High School Principal Dancing At Prom Wins Hearts Everywhere

“If you invest in yourself through education, you can prove the possible.”

It took just 10 seconds to catapult KIPP Newark Collegiate Academy's principal to Internet fame.

Principal Sean Stevens didn't hesitate to show off his dance moves at the high school's prom on June 7. While it was a delightful surprise for the nearly 1.5 million viewers of the video posted online, for Principal Stevens's students it was just another day at their school under his inspiring leadership.

"This little 10-second video, which they made me get up and do, has been like 'whoa, I don't even know the influence I'm having,'" he told A Plus. "My students know I'm not their friend. We don't hang out on the weekends. But what I am for them is their big brother, their psychologist, their shoulder to cry on. All that I do comes from a place of love and like anyone that truly loves you, sometimes I have to be hard on them."

Stevens, like many of his students today, grew up in poverty without his parents, who both struggled with drug addiction. The 30-year-old educator and his eight siblings were raised in Jersey City, NJ by their grandmother, who instilled in them the importance of education despite only completing up to eight grade herself.

"I'm the first in my family to graduate from high school and college," Stevens, who is currently completing his Doctorate from Vanderbilt, told A Plus. '"

Sadly, just 6-months ago, one of Stevens younger brothers was murdered in Jersey City where they grew up. But, despite the odds stacked against him throughout his childhood, and still today in his adult life, Stevens continues to be resilient and focused on ending the cycle of inner-city youth believing that the dismal circumstances they were born into is as good as it gets.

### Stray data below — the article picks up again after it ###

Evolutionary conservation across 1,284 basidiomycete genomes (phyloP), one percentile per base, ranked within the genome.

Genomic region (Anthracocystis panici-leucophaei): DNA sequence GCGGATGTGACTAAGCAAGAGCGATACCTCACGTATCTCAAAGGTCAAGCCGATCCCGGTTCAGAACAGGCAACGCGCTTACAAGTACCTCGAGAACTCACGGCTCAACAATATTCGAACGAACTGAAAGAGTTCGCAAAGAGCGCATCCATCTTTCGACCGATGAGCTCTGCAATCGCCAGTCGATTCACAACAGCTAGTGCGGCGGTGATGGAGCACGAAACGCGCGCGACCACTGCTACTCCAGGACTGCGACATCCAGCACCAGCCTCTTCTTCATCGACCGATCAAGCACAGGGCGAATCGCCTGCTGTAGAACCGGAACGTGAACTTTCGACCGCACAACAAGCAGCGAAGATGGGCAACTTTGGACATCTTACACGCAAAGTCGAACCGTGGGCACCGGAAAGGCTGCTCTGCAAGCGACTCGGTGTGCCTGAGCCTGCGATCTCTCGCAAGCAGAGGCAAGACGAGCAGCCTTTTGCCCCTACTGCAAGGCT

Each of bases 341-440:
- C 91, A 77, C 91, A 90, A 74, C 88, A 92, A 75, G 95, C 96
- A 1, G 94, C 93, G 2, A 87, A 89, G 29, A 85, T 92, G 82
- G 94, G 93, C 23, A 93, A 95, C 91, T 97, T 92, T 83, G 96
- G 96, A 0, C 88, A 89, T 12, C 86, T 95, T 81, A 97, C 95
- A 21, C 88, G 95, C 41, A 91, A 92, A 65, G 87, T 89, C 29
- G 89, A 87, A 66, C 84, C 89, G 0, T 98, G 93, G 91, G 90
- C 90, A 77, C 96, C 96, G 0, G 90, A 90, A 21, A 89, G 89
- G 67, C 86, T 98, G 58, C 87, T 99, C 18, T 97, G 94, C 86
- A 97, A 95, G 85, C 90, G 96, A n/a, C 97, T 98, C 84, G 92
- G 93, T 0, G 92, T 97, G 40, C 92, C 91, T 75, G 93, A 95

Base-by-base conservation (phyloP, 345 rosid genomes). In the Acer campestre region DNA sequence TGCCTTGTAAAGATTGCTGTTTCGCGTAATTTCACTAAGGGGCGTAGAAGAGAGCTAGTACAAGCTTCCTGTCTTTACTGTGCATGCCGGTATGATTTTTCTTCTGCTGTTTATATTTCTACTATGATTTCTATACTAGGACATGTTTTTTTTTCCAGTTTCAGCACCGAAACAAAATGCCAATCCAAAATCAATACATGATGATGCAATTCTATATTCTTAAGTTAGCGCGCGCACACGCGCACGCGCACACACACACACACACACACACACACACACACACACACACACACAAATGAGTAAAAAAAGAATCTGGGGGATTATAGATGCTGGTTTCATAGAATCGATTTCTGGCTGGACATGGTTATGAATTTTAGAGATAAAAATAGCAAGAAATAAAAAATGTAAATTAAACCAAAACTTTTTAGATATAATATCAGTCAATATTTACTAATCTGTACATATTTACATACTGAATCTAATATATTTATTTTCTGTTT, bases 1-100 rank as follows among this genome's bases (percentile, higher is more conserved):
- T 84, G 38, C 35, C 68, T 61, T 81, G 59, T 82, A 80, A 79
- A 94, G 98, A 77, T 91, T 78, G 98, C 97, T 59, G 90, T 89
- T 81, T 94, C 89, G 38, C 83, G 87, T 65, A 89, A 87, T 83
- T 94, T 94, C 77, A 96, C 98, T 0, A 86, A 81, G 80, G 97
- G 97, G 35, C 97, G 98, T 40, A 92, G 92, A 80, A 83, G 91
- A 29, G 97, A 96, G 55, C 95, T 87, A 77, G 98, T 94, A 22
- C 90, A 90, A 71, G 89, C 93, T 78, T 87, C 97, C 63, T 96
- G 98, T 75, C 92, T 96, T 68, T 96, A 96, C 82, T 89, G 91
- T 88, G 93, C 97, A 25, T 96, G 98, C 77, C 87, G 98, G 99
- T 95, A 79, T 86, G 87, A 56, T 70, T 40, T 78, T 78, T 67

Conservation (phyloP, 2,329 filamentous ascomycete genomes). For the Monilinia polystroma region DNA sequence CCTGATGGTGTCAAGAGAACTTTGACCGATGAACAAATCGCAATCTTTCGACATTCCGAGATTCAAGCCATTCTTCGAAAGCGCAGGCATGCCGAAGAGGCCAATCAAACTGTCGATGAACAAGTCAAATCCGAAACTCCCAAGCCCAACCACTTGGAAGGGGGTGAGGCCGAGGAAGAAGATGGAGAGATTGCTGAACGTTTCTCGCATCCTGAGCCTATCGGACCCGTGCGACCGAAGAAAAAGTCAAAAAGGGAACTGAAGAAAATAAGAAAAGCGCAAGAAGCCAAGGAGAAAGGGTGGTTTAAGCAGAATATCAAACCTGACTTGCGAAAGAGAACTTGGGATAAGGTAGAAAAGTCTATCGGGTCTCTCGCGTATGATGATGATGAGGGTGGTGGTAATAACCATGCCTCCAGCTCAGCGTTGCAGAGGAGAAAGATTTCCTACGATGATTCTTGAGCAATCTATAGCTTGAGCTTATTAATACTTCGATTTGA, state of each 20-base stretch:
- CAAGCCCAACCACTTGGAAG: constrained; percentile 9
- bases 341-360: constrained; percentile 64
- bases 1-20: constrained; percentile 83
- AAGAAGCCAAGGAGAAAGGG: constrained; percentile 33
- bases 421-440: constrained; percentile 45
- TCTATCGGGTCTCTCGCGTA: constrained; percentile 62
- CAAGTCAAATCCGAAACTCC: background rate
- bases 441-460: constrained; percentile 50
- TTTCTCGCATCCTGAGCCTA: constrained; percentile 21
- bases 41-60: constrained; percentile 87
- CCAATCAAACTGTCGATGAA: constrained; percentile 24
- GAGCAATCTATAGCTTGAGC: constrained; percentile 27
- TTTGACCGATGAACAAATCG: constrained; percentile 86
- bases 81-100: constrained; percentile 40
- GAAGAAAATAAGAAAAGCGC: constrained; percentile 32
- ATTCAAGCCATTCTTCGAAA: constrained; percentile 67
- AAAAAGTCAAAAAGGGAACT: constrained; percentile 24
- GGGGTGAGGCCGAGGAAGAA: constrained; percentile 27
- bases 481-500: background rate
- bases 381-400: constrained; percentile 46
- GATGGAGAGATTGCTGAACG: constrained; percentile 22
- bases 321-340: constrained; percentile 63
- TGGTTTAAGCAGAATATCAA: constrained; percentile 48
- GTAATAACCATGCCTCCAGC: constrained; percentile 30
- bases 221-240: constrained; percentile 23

"When you're growing in a situation like that, you don't really know that you don't have," the Cornell University grad said. "When everyone around you is going through the same struggle you think that it's normal."

It was '90s sitcoms, such as The Fresh Prince of Bel-Air, which showed Stevens a different side of "Black excellence" and he wanted that in his own life. Without male role models, Stevens found them on TV and discovered that the one thing that set them apart from his circumstances was education.

"I began reading the encyclopedia in fourth grade. We didn't have books in my house, but we did have this old set of encyclopedias and I remember just looking through them and reading about random stuff and that was my only source of knowledge," he recalled, adding how today he strives to be "a model of excellence to our kids," so they have real-life role models and not just those on TV.

"If you invest in yourself through education, you can prove the possible," he said.

Courtesy of Sean Stevens
Courtesy of Sean Stevens

Every morning, Stevens greets his 663 students in Newark's West Ward with a hand shake, high five or even a hug.  This year's senior class produced 86 percent of students who were accepted to four-year colleges and the school regularly sends more African American students to four-year colleges than nearly every other high school in the state.

"As a black woman and man in America you don't have the opportunity to be mediocre because you may not get a second chance," the author of Unseen Thoughts confidently said. "I make sure to let my students know, 'you are not going to be another Trayvon Martin, you're not going to be another Freddie Gray, you can't be another Alton Sterling. I need to make sure you're ready for that and everything that you learn in these four walls are teaching you those things because the world is a crazy, cruel place.'"

As Principal Stevens anticipates this Sunday's graduation, he reflects, as he does at the end of every school year, on how just simply being a successful young, black, male shows his students how far they can go in their own lives. The fact that he's inspired millions throughout the United States with a lighthearted and fun moment with his senior class caught on video, is the icing on the cake.

"More than building friendships with students it's about empathizing with them and understanding their plight and what they're going to face when they go into the world and preparing them for it," Stevens said. "My goal is to be a mentor for them and a role model of excellence. And everyday kids walk into my school I want them to see their potential and their reflection in me."

Cover image via  mary981 I Shutterstock

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